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YouthLink organizers close books on SBC’s largest youth gathering

NASHVILLE, Tenn. (BP)–YouthLink 2000, a Southern Baptist-sponsored millennial celebration for youth at the end of December 1999, resulted in more than 15,000 public decisions for Christian service and reached 46,081 young people at a total investment of $9.3 million, final figures show.

Financial accounting on the seven-city event was completed in early August, indicating participant registrations accounted for $2.7 million of that investment, with the balance of $6.6 million invested by denominational sponsors. LifeWay Christian Resources provided 43.89 percent; the International Mission Board, 37.85 percent; the North American Mission Board, 15.52 percent; and Woman’s Missionary Union, 2.74 percent.

The Dec. 29-31, 1999, event involved young people meeting in arenas and conference centers to worship and listen to speakers and musical groups emphasizing the need to reach the world with the gospel. They also participated in hands-on mission activities.

Gatherings in Anaheim, Calif.; Atlanta; Denver; Houston; Philadelphia; St. Louis, Mo.; and Tampa, Fla., were linked by satellite for special features. Live satellite feeds from the Holy Land were included several times during the conference.

A total of 9,131 students made decisions saying that they were willing to be a missionary if God called them, and 4,985 said that they felt God was calling them into full-time Christian ministry.

In addition, more than 4,000 promised they would spend a summer, semester or year doing God’s work full time before they graduate from college. North American Mission Board officials reported increases in several youth summer mission programs this year, and the International Mission Board anticipates growth in 2001, when groups will have had time since their YouthLink experience to plan international projects.

While organizers had hoped for nearly 200,000 youth, budgeting for the event was based on 132,000 participants. The lower-than-expected turnout was attributed to fears of Y2K-related computer problems, prompting many parents and churches to avoid youth activities involving travel surrounding New Year’s Day.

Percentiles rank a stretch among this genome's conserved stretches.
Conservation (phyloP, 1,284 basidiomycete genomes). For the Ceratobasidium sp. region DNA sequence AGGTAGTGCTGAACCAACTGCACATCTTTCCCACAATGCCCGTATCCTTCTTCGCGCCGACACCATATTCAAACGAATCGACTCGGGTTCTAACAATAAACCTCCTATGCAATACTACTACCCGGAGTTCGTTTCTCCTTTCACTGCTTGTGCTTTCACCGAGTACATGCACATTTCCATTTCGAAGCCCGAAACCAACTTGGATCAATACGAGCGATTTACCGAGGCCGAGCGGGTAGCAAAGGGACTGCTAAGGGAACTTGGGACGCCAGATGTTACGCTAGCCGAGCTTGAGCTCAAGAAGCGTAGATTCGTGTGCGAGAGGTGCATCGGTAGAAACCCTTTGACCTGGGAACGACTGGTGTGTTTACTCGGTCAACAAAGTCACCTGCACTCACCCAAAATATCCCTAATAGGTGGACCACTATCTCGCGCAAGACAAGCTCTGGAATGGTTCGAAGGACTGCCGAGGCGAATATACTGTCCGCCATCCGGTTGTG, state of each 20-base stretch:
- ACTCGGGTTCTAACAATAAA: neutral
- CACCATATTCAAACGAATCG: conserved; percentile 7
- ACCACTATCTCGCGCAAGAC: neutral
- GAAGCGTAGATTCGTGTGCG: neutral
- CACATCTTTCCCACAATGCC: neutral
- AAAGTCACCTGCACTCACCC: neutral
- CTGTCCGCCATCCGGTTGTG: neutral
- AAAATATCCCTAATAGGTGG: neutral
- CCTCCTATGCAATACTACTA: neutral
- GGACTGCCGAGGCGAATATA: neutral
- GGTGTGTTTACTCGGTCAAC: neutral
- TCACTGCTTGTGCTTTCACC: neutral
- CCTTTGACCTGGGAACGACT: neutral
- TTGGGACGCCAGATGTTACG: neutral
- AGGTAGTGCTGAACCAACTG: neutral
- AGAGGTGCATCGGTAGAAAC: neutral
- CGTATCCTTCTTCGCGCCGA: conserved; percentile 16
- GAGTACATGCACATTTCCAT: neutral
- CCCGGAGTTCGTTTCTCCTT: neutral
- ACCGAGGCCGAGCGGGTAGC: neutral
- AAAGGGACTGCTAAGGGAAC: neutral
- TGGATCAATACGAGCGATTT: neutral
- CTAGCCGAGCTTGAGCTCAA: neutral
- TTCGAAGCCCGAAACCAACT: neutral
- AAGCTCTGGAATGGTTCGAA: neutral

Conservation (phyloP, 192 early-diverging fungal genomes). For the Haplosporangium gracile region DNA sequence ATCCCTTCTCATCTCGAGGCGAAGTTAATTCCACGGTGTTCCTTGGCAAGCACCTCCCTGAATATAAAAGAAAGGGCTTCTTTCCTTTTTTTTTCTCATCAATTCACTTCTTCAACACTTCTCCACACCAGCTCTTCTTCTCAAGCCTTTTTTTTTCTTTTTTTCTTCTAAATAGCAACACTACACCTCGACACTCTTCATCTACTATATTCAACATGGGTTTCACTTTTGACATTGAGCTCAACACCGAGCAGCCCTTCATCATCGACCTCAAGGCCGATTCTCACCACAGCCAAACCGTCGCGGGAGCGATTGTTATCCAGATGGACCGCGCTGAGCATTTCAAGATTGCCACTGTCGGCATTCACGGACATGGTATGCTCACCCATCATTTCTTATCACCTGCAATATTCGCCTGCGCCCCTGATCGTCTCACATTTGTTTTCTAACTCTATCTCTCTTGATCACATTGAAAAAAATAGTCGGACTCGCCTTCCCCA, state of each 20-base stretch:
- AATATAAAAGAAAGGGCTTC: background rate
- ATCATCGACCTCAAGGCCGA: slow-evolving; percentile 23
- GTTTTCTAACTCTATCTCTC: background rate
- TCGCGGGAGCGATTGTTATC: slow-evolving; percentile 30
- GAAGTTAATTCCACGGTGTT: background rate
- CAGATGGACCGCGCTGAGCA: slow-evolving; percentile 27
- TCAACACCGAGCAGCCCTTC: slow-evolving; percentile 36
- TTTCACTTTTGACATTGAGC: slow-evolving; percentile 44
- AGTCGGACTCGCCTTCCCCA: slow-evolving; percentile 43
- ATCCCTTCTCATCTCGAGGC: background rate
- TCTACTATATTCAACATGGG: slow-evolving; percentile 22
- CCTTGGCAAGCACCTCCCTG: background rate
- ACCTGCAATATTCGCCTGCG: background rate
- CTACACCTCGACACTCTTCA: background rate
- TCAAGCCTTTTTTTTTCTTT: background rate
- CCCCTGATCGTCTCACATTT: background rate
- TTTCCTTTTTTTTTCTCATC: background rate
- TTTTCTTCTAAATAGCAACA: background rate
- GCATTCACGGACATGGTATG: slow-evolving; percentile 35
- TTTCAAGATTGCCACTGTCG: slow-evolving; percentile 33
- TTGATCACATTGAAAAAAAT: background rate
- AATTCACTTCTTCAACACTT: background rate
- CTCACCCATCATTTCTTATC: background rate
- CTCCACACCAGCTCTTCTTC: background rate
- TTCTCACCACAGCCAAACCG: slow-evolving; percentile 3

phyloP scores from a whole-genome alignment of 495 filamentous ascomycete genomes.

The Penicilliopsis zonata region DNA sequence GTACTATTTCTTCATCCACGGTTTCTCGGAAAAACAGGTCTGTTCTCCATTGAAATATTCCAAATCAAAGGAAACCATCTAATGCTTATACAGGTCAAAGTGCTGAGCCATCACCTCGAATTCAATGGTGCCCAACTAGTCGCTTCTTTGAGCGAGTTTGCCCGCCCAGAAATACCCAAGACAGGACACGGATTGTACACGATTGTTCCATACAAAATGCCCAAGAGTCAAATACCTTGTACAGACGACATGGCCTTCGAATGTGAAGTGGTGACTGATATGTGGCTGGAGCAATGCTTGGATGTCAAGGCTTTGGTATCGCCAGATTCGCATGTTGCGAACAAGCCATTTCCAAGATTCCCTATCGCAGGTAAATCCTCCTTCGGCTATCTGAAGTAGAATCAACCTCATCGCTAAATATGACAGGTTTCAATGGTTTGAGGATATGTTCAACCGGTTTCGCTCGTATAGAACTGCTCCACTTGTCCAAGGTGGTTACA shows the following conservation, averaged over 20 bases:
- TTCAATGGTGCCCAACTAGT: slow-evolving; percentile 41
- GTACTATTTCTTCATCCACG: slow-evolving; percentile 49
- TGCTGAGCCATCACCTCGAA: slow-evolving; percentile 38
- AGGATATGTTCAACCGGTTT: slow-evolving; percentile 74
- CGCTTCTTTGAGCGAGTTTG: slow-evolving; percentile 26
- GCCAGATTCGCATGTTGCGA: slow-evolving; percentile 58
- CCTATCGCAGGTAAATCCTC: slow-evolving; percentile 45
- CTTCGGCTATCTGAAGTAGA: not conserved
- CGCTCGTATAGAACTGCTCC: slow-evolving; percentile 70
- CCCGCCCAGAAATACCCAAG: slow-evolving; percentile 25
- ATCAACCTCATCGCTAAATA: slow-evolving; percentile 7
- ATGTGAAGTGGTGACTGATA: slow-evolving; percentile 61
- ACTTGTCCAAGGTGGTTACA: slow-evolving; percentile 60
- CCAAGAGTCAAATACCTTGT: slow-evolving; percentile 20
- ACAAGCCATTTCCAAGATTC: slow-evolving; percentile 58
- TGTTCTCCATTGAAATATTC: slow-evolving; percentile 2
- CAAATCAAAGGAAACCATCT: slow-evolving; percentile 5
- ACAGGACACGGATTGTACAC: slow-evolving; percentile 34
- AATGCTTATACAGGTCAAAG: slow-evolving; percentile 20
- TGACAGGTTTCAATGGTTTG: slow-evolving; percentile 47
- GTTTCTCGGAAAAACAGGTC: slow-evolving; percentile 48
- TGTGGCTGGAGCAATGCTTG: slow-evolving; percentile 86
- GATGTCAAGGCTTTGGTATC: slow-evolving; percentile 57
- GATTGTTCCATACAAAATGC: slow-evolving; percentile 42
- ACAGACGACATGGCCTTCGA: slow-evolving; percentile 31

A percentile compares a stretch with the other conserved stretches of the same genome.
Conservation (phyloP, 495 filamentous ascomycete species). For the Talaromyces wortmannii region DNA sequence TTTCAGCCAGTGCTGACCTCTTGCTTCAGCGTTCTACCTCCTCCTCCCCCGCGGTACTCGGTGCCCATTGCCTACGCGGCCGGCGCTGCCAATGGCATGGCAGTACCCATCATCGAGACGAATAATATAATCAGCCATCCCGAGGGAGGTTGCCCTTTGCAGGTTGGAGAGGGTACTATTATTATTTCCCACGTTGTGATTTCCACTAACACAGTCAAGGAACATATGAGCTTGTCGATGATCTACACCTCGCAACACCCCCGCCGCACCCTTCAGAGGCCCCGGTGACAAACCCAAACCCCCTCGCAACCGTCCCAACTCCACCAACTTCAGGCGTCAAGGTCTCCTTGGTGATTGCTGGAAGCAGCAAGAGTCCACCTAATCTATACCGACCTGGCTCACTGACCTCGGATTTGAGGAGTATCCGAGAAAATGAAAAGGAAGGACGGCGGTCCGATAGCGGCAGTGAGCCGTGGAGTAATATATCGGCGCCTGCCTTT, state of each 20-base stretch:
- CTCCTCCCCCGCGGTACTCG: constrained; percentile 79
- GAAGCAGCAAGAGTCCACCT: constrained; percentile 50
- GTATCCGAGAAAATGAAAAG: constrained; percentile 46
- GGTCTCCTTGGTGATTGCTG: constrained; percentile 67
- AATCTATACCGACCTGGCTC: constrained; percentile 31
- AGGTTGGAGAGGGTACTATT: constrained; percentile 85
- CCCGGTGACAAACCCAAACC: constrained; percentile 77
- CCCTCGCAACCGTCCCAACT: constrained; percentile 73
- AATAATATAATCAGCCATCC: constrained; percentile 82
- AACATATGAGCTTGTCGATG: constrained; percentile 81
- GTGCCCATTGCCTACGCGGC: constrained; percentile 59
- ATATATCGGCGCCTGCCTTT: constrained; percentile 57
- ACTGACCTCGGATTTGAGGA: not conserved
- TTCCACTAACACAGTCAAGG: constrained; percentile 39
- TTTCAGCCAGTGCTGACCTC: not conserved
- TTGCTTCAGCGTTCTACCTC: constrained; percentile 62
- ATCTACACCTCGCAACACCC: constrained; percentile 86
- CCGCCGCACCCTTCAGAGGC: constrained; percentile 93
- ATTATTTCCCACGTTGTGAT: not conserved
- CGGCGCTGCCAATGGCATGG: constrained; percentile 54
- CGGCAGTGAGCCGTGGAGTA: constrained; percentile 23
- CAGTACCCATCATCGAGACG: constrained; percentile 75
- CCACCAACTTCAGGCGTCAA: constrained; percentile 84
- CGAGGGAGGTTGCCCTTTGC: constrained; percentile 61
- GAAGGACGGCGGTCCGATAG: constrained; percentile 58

James T. Draper, president of LifeWay Christian Resources, said he believes “the investment by our denomination of $143 for each of these young people for a three-day conference represented a commitment to the future of the Southern Baptist Convention. I regret that so many others missed this opportunity out of Y2K fears that proved unjustified.”

Jerry Rankin, president of the International Mission Board, said, “We had prayed that as many as 10,000 young people would make commitments to missionary service out of the initial projection of over 200,000 participants. Even with the lower attendance, for more than 9,000 to offer their lives for missionary service was evidence that God was at work.

“We are grateful the IMB could be a part of rallying the next generation of missionaries and church leaders to a passionate focus on God as they enter the 21st century,” Rankin said.

North American Mission Board President Robert E. Reccord said, “YouthLink showed us the overwhelming openness of our youth to his leading. We’ve also seen a 76 percent increase in semester missionaries, a 40 percent increase in Sojourners, and World Changer participation this summer was up 30 percent,” he said.

“I think we’re on the verge of one of the greatest movements in history of young people being on mission. While some may question what programs like YouthLink cost, I want to know what it will cost the Kingdom if we don’t challenge this generation to sacrificially serve him,” Reccord said.

WMU Executive Director Wanda Lee expressed gratitude “that Woman’s Missionary Union had a part in what we believe are life-changing commitments made by Southern Baptist youth at YouthLink.

“In many churches, the Acteens organizations are stronger,” she said, “because young women had the opportunity to interact with missionaries and denominational leaders; to participate in hands-on missions projects; to hear testimonies of other committed young people; and to have fellowship with young women from different cultures within the United States. Our prayer is that the efforts and financial resources of WMU will bear fruit for years to come.”
Mark Kelly of the International Mission Board, Marty King of the North American Mission Board contributed to this story.

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  • Charles Willis